October 25 2014 Latest news:
Tuesday, November 20, 2012
A HUNTINGDON mother who tried to set fire to her son has been jailed.
Charlie White had just got out of a shower on January 2 when his mother, Christine White, entered his bedroom at their her Silver Birch Close home and started squirting lighter fluid on him and around the room.
The 42-year-old then attempted to ignite the fluid, but her 18-year-old son was able to stop her, Cambridge Crown Court heard on Monday (November 19).
John Farmer, prosecuting, said that there had been difficulties between mother and son for some time and that White was a chronic alcoholic.
“She had been arguing with her partner downstairs and picked up the lighter fluid from next to the fire before going upstairs,” Mr Farmer told the court. “She started squirting lighter fluid on him and on the floor while saying ‘I’m going to burn your soul’ and ‘I want you to leave the house’”.
He added: “If she succeeded in getting a fire started, not only was there a risk to Charlie, there was a risk to herself. This is a terrace house. Fire in terraced houses are inherently dangerous as it could have spread, so not only was there a risk to Charlie but also to the neighbours.”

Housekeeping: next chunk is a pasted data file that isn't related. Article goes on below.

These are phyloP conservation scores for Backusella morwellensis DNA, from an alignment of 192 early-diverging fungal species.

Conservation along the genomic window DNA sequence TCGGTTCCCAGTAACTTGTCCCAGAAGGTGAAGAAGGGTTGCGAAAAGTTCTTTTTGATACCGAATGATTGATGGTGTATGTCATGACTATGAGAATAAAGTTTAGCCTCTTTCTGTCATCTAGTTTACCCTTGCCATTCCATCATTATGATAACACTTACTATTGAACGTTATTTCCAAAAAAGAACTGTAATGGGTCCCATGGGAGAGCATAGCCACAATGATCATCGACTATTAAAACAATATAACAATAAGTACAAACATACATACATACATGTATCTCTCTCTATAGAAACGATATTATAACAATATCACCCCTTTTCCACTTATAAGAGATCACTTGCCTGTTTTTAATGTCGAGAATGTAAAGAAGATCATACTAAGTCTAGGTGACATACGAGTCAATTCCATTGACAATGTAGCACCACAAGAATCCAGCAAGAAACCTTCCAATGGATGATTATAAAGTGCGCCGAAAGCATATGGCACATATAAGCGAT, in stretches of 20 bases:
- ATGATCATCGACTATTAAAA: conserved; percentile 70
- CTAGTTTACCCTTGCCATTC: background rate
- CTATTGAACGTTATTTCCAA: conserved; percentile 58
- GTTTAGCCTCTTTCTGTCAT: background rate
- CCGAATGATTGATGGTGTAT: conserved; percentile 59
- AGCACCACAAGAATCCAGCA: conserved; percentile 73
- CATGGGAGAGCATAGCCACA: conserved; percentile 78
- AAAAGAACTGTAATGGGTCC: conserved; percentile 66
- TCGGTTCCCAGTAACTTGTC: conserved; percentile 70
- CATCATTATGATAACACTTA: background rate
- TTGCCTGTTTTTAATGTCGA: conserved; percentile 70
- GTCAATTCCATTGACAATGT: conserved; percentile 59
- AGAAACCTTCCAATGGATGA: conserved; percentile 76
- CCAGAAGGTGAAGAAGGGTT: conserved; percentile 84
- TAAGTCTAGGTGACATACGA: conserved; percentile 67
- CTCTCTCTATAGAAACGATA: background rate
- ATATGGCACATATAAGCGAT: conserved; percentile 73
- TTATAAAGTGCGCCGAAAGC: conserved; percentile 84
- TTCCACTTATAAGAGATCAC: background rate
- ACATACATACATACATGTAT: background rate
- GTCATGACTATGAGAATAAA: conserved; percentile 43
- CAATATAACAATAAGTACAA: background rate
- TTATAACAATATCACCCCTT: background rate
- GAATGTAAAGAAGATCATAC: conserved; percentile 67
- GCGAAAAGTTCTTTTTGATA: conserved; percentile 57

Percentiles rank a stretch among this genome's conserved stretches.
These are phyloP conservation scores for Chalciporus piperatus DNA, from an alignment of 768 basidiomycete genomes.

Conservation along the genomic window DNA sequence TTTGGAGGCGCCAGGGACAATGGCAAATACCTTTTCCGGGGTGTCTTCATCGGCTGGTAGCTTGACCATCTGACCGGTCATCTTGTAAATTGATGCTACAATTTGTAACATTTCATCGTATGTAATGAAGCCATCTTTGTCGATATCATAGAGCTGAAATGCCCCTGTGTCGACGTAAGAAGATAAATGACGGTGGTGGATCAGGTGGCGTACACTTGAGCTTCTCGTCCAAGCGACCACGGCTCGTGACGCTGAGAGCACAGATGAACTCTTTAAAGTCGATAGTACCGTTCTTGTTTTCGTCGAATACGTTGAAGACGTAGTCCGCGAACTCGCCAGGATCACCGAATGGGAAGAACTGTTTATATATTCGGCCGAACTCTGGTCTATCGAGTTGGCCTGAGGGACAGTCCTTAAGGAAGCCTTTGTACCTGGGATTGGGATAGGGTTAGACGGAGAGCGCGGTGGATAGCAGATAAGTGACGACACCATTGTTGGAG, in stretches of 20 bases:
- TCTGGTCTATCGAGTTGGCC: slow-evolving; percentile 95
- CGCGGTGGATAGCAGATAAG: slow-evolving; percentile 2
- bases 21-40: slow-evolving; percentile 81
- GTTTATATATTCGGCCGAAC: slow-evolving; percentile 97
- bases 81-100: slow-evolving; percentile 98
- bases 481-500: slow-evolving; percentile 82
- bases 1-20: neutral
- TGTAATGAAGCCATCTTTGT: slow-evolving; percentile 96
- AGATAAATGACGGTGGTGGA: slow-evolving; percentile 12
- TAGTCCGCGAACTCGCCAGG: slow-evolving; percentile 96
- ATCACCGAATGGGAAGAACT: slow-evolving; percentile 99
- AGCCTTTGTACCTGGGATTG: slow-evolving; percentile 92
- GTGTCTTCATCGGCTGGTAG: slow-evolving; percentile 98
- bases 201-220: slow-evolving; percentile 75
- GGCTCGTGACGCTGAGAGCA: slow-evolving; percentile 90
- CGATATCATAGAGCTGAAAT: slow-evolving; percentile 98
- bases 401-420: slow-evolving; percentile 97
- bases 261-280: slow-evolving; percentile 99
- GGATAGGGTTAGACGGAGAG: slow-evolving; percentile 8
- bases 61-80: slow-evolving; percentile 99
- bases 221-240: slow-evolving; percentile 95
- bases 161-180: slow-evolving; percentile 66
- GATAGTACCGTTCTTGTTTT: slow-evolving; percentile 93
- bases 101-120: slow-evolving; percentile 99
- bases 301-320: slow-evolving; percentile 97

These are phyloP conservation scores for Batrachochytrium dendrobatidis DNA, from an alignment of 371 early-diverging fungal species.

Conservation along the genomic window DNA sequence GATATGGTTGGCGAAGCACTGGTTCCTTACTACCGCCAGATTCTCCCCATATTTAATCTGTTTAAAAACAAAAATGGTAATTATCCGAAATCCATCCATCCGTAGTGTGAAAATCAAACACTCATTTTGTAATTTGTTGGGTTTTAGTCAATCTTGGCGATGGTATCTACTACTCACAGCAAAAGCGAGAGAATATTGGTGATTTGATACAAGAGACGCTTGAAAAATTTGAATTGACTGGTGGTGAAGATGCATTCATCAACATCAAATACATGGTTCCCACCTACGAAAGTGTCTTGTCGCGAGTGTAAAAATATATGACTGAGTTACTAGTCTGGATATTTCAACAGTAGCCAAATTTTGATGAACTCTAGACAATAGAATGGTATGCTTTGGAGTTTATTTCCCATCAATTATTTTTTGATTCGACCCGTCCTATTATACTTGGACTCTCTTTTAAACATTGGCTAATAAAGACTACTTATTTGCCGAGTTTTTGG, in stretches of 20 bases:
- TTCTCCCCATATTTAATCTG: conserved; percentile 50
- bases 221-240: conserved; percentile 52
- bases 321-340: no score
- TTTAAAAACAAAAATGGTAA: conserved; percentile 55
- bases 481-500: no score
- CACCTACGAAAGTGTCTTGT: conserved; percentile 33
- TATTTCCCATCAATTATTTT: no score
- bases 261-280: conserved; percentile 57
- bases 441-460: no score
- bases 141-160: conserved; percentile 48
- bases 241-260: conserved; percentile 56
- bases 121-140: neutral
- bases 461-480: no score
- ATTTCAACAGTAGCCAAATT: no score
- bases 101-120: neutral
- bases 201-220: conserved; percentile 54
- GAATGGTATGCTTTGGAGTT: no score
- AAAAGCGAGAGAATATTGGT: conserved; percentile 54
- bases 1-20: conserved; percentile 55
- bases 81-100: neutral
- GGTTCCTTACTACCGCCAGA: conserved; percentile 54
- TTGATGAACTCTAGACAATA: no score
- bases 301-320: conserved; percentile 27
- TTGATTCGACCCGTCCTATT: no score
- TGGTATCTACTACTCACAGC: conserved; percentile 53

In a phone call to the police White admitted that she had tried to set fire to his room and asked “can you just come and arrest me now please?”
Mark Shelley, defending, told the court that White had a difficult life and was struggling as a single mother. He added that the offence happened on the spur of the moment.
A psychiatric report said that White had no mental issues.
White admitted attempted arson being reckless as to whether life would be endangered. She was jailed for four years and her sentence extended for five years on licence on the condition she was involved in an alcohol misuse programme.
On sentencing Judge Anthony Bate said: “You are alcohol dependant and it is that problem that got you into a very serious charge.
“You didn’t think things over and put not only your son Charlie but your neighbours at significant risk if the fire had taken hold and spread. If this developed into a fire the consequences could have been tragic.”